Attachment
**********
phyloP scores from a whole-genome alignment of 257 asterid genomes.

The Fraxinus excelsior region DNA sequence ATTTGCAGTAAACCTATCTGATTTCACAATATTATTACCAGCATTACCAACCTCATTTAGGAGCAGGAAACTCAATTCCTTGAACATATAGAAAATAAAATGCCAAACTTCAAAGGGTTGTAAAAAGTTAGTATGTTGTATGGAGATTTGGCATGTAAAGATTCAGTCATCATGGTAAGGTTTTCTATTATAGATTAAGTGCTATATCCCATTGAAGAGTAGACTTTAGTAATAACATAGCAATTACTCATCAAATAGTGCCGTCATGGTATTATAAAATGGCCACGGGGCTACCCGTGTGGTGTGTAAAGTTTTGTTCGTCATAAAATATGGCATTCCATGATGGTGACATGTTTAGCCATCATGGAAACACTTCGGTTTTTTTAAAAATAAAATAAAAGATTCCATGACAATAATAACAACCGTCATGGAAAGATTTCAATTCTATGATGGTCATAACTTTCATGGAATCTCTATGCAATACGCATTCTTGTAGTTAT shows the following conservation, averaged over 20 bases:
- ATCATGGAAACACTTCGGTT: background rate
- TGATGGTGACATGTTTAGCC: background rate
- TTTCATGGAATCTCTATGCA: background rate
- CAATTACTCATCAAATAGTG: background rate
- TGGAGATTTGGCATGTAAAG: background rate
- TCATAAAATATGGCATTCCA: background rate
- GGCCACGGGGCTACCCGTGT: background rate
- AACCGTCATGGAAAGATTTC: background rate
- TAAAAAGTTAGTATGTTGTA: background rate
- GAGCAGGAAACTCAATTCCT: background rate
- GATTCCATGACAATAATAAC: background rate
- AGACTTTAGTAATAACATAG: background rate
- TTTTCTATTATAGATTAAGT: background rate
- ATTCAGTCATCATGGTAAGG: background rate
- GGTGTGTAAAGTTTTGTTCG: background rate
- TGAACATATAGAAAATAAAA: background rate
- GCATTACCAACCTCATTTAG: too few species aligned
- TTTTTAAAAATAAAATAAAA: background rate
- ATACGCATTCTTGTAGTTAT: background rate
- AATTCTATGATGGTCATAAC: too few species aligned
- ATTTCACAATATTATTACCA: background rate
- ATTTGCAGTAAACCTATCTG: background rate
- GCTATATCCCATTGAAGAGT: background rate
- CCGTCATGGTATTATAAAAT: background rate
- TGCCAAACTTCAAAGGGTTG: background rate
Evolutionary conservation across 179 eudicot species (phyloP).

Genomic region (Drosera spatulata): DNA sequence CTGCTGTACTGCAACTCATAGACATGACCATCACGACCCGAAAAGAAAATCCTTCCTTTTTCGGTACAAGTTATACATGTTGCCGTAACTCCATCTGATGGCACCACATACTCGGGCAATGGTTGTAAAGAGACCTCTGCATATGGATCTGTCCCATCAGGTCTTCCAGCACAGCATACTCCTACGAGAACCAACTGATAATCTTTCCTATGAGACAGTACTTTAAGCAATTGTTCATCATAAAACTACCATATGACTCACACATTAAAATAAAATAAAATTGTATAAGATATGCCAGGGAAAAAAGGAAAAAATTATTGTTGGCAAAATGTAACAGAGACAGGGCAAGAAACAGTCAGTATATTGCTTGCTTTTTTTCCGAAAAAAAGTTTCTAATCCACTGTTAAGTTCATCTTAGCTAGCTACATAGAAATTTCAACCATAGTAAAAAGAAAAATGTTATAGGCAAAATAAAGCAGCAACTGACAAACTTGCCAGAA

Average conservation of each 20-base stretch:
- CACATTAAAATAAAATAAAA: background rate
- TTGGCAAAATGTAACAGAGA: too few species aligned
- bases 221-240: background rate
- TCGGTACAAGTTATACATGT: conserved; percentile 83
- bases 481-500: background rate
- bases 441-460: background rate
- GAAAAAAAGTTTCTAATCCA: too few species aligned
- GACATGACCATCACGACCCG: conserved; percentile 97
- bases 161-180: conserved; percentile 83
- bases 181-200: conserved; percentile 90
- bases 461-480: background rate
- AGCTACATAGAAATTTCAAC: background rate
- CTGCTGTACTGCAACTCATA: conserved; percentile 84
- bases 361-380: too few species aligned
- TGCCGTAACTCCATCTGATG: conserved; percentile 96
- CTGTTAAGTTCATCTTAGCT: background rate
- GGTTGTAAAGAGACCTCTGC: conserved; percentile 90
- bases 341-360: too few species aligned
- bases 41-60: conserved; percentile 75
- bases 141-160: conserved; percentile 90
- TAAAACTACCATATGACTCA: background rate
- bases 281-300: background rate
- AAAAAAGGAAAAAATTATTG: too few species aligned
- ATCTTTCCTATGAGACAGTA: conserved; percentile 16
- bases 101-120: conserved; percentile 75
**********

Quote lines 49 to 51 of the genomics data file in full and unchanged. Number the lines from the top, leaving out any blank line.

- bases 41-60: conserved; percentile 75
- bases 141-160: conserved; percentile 90
- TAAAACTACCATATGACTCA: background rate